By Robert Kimmel—
During a recent optimistic appraisal of the progress Sleepy Hollow is making on several fronts, Mayor Ken Wray described two projects as “very important” to the village.
Speaking at a virtual meeting of the Rotary Club of the Tarrytowns, Wray named Edge-on-Hudson and the Village Common as the defined ventures.
While noting setbacks caused by the pandemic, Wray said he was “looking forward to things getting back to normal in Sleepy Hollow.” He said more than 17% of the village has been infected by the COVID-19 virus.
“The Common will be the first time we have a central place to bring together the Village of Sleepy Hollow, physically, in the middle of the village,” Wray said. “This is a project to tie all of the neighborhoods of the village together.”
The Village Common is planned on a 28-acre site on the east side of the railroad tracks, formerly part of the GM plant location. A community center, an outdoor amphitheater, recreational facilities, and a “great lawn” are among the initial plans for the location.
“New athletic fields, soccer fields with lights, coming online in a year-and-a-half or two years,” Wray noted. “Baseball fields, paddle tennis courts.”
“New infrastructure, and on to the east side of the tracks, we’ll be moving our DPW off of River Street. New infrastructure, and the DPW will be lifted out of harm’s way when the waterfront floods,” the mayor continued, noting the move also releases land on the riverfront.
Wray said the village will be increasing its passive parkland along Devries Park. Devries Park extends across the Pocantico to the bridge that goes across Metro North into Kingsland Point Park.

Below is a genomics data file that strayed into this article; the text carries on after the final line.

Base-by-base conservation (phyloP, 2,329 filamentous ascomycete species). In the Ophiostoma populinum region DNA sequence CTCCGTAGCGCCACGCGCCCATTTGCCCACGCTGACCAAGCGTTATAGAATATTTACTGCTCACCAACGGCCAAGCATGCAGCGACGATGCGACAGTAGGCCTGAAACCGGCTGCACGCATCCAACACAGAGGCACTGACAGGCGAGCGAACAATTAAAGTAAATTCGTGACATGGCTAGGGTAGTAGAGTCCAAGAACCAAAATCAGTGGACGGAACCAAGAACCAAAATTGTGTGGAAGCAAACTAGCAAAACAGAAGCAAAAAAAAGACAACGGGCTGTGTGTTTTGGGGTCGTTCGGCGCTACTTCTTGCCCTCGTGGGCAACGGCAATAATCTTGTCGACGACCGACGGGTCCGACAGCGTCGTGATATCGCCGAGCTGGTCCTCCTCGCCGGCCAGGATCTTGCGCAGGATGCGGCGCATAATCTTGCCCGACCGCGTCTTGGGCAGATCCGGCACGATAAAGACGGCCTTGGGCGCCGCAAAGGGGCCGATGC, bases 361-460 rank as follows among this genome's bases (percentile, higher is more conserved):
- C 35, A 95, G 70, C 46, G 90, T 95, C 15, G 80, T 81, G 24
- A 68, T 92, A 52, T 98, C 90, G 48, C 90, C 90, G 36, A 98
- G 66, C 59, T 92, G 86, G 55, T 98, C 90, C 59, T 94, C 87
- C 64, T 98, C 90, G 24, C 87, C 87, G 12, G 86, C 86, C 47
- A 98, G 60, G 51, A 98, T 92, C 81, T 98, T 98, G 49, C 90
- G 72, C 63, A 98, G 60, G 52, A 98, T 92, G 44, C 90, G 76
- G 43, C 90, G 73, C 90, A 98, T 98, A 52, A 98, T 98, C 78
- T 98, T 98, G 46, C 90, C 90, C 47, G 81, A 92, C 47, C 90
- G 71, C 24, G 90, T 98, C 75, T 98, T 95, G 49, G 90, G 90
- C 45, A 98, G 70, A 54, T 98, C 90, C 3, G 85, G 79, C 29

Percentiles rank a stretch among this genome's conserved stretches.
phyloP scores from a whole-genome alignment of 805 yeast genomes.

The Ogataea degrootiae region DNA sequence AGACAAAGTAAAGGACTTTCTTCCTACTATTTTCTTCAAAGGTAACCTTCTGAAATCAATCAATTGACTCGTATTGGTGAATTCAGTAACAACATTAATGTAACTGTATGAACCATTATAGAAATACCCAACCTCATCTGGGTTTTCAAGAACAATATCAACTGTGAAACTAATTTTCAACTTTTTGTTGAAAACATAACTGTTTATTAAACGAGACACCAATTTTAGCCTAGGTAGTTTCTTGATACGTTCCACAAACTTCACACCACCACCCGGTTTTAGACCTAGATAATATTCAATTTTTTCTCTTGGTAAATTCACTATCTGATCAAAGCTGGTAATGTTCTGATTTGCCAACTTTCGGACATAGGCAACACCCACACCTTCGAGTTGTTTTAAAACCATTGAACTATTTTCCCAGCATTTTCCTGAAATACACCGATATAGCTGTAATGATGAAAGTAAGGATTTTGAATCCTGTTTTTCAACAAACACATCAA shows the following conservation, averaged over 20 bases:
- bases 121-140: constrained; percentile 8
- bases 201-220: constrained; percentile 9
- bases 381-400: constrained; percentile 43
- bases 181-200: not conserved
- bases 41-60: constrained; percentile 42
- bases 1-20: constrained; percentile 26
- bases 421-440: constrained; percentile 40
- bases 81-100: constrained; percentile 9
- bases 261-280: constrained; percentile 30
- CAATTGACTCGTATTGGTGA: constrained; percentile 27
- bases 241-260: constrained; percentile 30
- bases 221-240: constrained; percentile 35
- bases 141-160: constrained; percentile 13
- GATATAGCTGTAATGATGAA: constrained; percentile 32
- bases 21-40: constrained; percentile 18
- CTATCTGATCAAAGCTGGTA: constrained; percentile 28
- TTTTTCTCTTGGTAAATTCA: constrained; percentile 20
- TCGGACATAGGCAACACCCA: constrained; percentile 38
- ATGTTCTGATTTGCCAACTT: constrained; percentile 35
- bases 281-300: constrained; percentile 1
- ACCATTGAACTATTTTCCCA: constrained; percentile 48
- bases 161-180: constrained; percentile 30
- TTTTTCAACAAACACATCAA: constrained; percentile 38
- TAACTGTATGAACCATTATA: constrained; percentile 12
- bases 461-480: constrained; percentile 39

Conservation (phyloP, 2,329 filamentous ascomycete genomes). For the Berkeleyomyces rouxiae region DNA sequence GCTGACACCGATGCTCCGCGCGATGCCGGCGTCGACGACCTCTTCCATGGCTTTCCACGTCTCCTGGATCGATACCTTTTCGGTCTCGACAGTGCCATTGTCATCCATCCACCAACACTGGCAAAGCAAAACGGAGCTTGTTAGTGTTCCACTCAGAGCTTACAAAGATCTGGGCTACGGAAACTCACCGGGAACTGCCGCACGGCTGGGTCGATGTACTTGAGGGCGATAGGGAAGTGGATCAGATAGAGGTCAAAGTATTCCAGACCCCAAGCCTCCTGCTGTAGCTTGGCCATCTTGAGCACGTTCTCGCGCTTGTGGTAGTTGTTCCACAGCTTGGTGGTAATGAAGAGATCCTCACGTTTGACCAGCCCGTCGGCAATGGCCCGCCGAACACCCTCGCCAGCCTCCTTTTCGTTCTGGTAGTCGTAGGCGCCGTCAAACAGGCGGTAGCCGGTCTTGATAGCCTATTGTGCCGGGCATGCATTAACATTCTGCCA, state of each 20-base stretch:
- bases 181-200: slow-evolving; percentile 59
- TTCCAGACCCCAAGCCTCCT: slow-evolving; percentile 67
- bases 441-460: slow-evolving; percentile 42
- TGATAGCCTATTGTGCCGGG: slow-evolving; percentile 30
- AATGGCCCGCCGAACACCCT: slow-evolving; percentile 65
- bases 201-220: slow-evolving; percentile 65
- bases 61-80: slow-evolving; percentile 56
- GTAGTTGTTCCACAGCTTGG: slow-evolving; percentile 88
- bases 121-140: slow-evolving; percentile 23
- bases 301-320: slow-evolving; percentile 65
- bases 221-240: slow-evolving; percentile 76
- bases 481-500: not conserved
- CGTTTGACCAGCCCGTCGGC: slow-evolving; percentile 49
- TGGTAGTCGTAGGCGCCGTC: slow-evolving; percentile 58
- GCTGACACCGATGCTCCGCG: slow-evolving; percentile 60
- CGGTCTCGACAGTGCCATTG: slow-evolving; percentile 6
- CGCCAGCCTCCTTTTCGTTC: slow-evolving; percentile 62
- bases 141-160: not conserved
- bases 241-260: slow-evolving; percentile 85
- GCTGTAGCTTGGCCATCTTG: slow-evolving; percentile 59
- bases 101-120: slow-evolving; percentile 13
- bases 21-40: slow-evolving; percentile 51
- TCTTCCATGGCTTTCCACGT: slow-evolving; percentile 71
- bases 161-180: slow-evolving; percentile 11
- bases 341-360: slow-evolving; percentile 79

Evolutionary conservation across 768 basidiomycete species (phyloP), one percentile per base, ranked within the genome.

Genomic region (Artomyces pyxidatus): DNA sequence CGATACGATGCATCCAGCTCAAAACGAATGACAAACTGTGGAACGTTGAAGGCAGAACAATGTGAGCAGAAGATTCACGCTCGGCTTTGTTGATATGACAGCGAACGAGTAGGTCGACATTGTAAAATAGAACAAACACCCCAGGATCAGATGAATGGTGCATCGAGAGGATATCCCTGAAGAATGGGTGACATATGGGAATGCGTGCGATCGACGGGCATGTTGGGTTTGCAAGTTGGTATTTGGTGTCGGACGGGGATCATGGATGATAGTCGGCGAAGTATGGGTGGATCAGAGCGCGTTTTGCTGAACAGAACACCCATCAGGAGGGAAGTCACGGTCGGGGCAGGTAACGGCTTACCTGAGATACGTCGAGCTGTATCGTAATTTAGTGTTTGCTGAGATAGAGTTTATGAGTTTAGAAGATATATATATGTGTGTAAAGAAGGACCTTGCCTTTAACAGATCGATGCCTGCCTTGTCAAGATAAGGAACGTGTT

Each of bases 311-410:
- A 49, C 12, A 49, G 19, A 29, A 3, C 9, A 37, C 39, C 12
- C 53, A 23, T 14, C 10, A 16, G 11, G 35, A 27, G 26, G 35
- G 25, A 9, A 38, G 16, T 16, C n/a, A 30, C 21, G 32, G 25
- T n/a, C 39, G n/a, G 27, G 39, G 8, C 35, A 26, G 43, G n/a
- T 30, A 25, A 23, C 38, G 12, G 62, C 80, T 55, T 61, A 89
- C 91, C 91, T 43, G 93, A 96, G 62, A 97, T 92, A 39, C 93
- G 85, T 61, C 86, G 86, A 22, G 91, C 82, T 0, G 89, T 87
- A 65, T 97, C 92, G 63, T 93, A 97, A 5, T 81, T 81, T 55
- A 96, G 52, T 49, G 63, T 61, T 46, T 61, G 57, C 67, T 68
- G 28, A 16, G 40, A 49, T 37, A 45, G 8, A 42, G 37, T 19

As for Edge-on-Hudson, Wray emphasized the many benefits of the project, including increased property taxes to the village. The GM plant had brought $149,000 in taxes annually, but as Edge-on-Hudson is developed that amount will rise significantly.
“It’s a huge difference in economics,” Wray said. “The plant site is going to incorporate almost 1,200 new homes, a hotel, retail and other commercial space. Right now, it’s in its first two phases. Mix of rentals, condos and townhouses.”
He said townhouses at Edge-on-Hudson went on the market for $1 million and are now selling for $2.2 million. Rental units are also available and ready for occupancy in the fall. DeCicco is opening a supermarket on the property as well.
“Financially, regarding the Edge-on-Hudson, the village adopted our budget,” Wray said. “The village adopted a 0% tax increase for homestead, and 4% increase for non-homestead, (commercial) properties. As we look at our Comprehensive Plan, and increase development in the downtown, we look at the tax allocations. Having more commercial helps maintain the balance of taxes so that it’s not all on residential homes.”
According to Wray, the village is being attentive to downtown zoning, “Focusing on lower parking requirements, and other areas where we could encourage more investment in our downtown.”
He said the village was completing another portion of the RiverWalk that will allow people to connect up into Rockwood State Park and fixing up a traffic island for Sleepy Hollow.
With the addition of what is expected to be 3,000 residents, Wray anticipated “Traffic is going to increase, but there are two things that are very important. Sleepy Hollow wants to build a bridge across the tracks, just north of the location of where the old escalator crossed the tracks from GM to the tracks. The reason is because of the past flooding of River Street so that emergency vehicles can get back and forth. This would come down in the middle of The Common. We’re also going to put in a new road from Beekman down to The Common, where the old UAW is.”
“We don’t want people to drive 200 yards to the train station. We are working to have a shuttle that will loop through Tarrytown and Sleepy Hollow, so you can get there and back home again,” he said. “The developer is going to be required to have this operating this fall.”